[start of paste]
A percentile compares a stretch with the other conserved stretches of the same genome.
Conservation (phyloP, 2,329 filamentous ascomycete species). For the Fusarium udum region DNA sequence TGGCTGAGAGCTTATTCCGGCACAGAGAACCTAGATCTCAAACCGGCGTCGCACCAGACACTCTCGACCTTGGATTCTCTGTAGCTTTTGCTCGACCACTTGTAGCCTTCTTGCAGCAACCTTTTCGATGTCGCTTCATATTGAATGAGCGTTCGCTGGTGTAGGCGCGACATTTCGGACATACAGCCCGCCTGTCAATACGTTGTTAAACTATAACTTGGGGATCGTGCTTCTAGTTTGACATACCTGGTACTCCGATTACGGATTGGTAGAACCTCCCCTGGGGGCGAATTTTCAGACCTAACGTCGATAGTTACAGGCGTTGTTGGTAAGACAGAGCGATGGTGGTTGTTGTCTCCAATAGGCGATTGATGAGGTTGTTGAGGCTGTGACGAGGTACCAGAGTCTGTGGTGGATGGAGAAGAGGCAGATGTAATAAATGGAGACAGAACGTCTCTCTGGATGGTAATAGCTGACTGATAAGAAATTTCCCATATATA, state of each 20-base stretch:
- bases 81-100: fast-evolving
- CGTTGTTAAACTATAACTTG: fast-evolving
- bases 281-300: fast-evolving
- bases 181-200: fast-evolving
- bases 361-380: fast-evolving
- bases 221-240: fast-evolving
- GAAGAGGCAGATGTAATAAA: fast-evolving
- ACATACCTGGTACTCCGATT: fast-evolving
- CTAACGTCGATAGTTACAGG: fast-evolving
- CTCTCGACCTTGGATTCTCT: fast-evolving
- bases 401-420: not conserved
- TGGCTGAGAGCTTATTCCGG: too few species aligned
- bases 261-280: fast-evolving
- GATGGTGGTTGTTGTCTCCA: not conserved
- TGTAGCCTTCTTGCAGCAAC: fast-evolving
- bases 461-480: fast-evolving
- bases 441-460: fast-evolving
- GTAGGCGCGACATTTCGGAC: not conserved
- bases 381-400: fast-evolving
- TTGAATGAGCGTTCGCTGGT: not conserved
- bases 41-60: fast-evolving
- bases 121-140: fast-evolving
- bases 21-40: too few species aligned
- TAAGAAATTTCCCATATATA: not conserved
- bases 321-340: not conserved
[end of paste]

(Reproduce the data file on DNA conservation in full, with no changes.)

A percentile compares a stretch with the other conserved stretches of the same genome.
Conservation (phyloP, 2,329 filamentous ascomycete species). For the Fusarium udum region DNA sequence TGGCTGAGAGCTTATTCCGGCACAGAGAACCTAGATCTCAAACCGGCGTCGCACCAGACACTCTCGACCTTGGATTCTCTGTAGCTTTTGCTCGACCACTTGTAGCCTTCTTGCAGCAACCTTTTCGATGTCGCTTCATATTGAATGAGCGTTCGCTGGTGTAGGCGCGACATTTCGGACATACAGCCCGCCTGTCAATACGTTGTTAAACTATAACTTGGGGATCGTGCTTCTAGTTTGACATACCTGGTACTCCGATTACGGATTGGTAGAACCTCCCCTGGGGGCGAATTTTCAGACCTAACGTCGATAGTTACAGGCGTTGTTGGTAAGACAGAGCGATGGTGGTTGTTGTCTCCAATAGGCGATTGATGAGGTTGTTGAGGCTGTGACGAGGTACCAGAGTCTGTGGTGGATGGAGAAGAGGCAGATGTAATAAATGGAGACAGAACGTCTCTCTGGATGGTAATAGCTGACTGATAAGAAATTTCCCATATATA, state of each 20-base stretch:
- bases 81-100: fast-evolving
- CGTTGTTAAACTATAACTTG: fast-evolving
- bases 281-300: fast-evolving
- bases 181-200: fast-evolving
- bases 361-380: fast-evolving
- bases 221-240: fast-evolving
- GAAGAGGCAGATGTAATAAA: fast-evolving
- ACATACCTGGTACTCCGATT: fast-evolving
- CTAACGTCGATAGTTACAGG: fast-evolving
- CTCTCGACCTTGGATTCTCT: fast-evolving
- bases 401-420: not conserved
- TGGCTGAGAGCTTATTCCGG: too few species aligned
- bases 261-280: fast-evolving
- GATGGTGGTTGTTGTCTCCA: not conserved
- TGTAGCCTTCTTGCAGCAAC: fast-evolving
- bases 461-480: fast-evolving
- bases 441-460: fast-evolving
- GTAGGCGCGACATTTCGGAC: not conserved
- bases 381-400: fast-evolving
- TTGAATGAGCGTTCGCTGGT: not conserved
- bases 41-60: fast-evolving
- bases 121-140: fast-evolving
- bases 21-40: too few species aligned
- TAAGAAATTTCCCATATATA: not conserved
- bases 321-340: not conserved